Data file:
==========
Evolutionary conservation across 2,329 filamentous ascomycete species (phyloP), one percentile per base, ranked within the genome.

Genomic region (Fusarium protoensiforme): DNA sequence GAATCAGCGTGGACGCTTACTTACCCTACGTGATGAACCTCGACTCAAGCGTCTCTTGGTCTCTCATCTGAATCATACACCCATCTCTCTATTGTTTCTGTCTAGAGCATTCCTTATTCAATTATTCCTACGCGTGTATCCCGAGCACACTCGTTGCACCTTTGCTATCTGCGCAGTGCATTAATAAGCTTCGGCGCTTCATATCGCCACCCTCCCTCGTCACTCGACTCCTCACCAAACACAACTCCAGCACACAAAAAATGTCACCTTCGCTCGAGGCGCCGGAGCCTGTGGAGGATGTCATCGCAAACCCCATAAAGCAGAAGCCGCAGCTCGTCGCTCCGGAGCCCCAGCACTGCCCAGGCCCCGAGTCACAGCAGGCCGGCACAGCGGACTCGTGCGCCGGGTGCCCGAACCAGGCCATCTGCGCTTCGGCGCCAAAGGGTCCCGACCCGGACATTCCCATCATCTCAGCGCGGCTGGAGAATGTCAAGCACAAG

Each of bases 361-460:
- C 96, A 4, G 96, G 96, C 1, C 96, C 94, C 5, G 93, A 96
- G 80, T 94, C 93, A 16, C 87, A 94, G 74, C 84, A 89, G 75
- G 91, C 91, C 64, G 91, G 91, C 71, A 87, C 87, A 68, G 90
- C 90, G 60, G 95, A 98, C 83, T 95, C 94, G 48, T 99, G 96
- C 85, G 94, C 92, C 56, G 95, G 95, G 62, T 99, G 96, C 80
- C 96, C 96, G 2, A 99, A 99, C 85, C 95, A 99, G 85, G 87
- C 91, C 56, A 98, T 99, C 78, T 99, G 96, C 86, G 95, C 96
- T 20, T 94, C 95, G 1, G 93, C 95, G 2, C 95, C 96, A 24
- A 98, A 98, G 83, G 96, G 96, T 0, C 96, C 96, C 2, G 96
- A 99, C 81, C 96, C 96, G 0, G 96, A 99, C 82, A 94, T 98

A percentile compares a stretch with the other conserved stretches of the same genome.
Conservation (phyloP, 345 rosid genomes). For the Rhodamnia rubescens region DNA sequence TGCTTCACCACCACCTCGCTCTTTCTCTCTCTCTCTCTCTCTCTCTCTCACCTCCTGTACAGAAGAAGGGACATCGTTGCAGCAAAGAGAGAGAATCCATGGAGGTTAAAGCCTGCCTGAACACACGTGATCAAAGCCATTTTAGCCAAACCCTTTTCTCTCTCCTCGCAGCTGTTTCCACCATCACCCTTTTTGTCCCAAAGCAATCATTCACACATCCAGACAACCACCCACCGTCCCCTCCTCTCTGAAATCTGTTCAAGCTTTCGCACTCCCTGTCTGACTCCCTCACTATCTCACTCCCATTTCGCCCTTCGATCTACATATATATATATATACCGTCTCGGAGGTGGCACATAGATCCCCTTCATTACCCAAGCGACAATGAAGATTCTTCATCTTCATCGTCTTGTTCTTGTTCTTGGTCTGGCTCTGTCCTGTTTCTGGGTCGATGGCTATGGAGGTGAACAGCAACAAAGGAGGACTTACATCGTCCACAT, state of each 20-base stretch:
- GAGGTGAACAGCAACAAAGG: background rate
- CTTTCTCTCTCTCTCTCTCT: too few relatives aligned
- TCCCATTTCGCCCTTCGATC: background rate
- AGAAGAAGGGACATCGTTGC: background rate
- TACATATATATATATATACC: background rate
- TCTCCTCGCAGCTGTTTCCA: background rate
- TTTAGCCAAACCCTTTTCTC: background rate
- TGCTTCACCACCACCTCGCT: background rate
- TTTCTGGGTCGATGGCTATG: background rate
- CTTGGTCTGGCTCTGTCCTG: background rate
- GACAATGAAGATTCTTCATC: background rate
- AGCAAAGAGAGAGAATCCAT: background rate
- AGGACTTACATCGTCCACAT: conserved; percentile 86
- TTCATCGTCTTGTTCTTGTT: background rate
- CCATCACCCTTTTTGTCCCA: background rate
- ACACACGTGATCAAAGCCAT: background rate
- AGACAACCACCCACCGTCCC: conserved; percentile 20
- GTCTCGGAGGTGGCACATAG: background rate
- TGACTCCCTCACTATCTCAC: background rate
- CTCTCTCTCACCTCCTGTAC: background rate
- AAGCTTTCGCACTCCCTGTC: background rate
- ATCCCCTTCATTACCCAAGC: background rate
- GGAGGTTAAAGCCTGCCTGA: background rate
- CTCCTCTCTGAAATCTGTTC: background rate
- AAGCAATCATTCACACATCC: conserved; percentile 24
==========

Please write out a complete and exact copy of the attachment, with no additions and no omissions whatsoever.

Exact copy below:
Evolutionary conservation across 2,329 filamentous ascomycete species (phyloP), one percentile per base, ranked within the genome.

Genomic region (Fusarium protoensiforme): DNA sequence GAATCAGCGTGGACGCTTACTTACCCTACGTGATGAACCTCGACTCAAGCGTCTCTTGGTCTCTCATCTGAATCATACACCCATCTCTCTATTGTTTCTGTCTAGAGCATTCCTTATTCAATTATTCCTACGCGTGTATCCCGAGCACACTCGTTGCACCTTTGCTATCTGCGCAGTGCATTAATAAGCTTCGGCGCTTCATATCGCCACCCTCCCTCGTCACTCGACTCCTCACCAAACACAACTCCAGCACACAAAAAATGTCACCTTCGCTCGAGGCGCCGGAGCCTGTGGAGGATGTCATCGCAAACCCCATAAAGCAGAAGCCGCAGCTCGTCGCTCCGGAGCCCCAGCACTGCCCAGGCCCCGAGTCACAGCAGGCCGGCACAGCGGACTCGTGCGCCGGGTGCCCGAACCAGGCCATCTGCGCTTCGGCGCCAAAGGGTCCCGACCCGGACATTCCCATCATCTCAGCGCGGCTGGAGAATGTCAAGCACAAG

Each of bases 361-460:
- C 96, A 4, G 96, G 96, C 1, C 96, C 94, C 5, G 93, A 96
- G 80, T 94, C 93, A 16, C 87, A 94, G 74, C 84, A 89, G 75
- G 91, C 91, C 64, G 91, G 91, C 71, A 87, C 87, A 68, G 90
- C 90, G 60, G 95, A 98, C 83, T 95, C 94, G 48, T 99, G 96
- C 85, G 94, C 92, C 56, G 95, G 95, G 62, T 99, G 96, C 80
- C 96, C 96, G 2, A 99, A 99, C 85, C 95, A 99, G 85, G 87
- C 91, C 56, A 98, T 99, C 78, T 99, G 96, C 86, G 95, C 96
- T 20, T 94, C 95, G 1, G 93, C 95, G 2, C 95, C 96, A 24
- A 98, A 98, G 83, G 96, G 96, T 0, C 96, C 96, C 2, G 96
- A 99, C 81, C 96, C 96, G 0, G 96, A 99, C 82, A 94, T 98

A percentile compares a stretch with the other conserved stretches of the same genome.
Conservation (phyloP, 345 rosid genomes). For the Rhodamnia rubescens region DNA sequence TGCTTCACCACCACCTCGCTCTTTCTCTCTCTCTCTCTCTCTCTCTCTCACCTCCTGTACAGAAGAAGGGACATCGTTGCAGCAAAGAGAGAGAATCCATGGAGGTTAAAGCCTGCCTGAACACACGTGATCAAAGCCATTTTAGCCAAACCCTTTTCTCTCTCCTCGCAGCTGTTTCCACCATCACCCTTTTTGTCCCAAAGCAATCATTCACACATCCAGACAACCACCCACCGTCCCCTCCTCTCTGAAATCTGTTCAAGCTTTCGCACTCCCTGTCTGACTCCCTCACTATCTCACTCCCATTTCGCCCTTCGATCTACATATATATATATATACCGTCTCGGAGGTGGCACATAGATCCCCTTCATTACCCAAGCGACAATGAAGATTCTTCATCTTCATCGTCTTGTTCTTGTTCTTGGTCTGGCTCTGTCCTGTTTCTGGGTCGATGGCTATGGAGGTGAACAGCAACAAAGGAGGACTTACATCGTCCACAT, state of each 20-base stretch:
- GAGGTGAACAGCAACAAAGG: background rate
- CTTTCTCTCTCTCTCTCTCT: too few relatives aligned
- TCCCATTTCGCCCTTCGATC: background rate
- AGAAGAAGGGACATCGTTGC: background rate
- TACATATATATATATATACC: background rate
- TCTCCTCGCAGCTGTTTCCA: background rate
- TTTAGCCAAACCCTTTTCTC: background rate
- TGCTTCACCACCACCTCGCT: background rate
- TTTCTGGGTCGATGGCTATG: background rate
- CTTGGTCTGGCTCTGTCCTG: background rate
- GACAATGAAGATTCTTCATC: background rate
- AGCAAAGAGAGAGAATCCAT: background rate
- AGGACTTACATCGTCCACAT: conserved; percentile 86
- TTCATCGTCTTGTTCTTGTT: background rate
- CCATCACCCTTTTTGTCCCA: background rate
- ACACACGTGATCAAAGCCAT: background rate
- AGACAACCACCCACCGTCCC: conserved; percentile 20
- GTCTCGGAGGTGGCACATAG: background rate
- TGACTCCCTCACTATCTCAC: background rate
- CTCTCTCTCACCTCCTGTAC: background rate
- AAGCTTTCGCACTCCCTGTC: background rate
- ATCCCCTTCATTACCCAAGC: background rate
- GGAGGTTAAAGCCTGCCTGA: background rate
- CTCCTCTCTGAAATCTGTTC: background rate
- AAGCAATCATTCACACATCC: conserved; percentile 24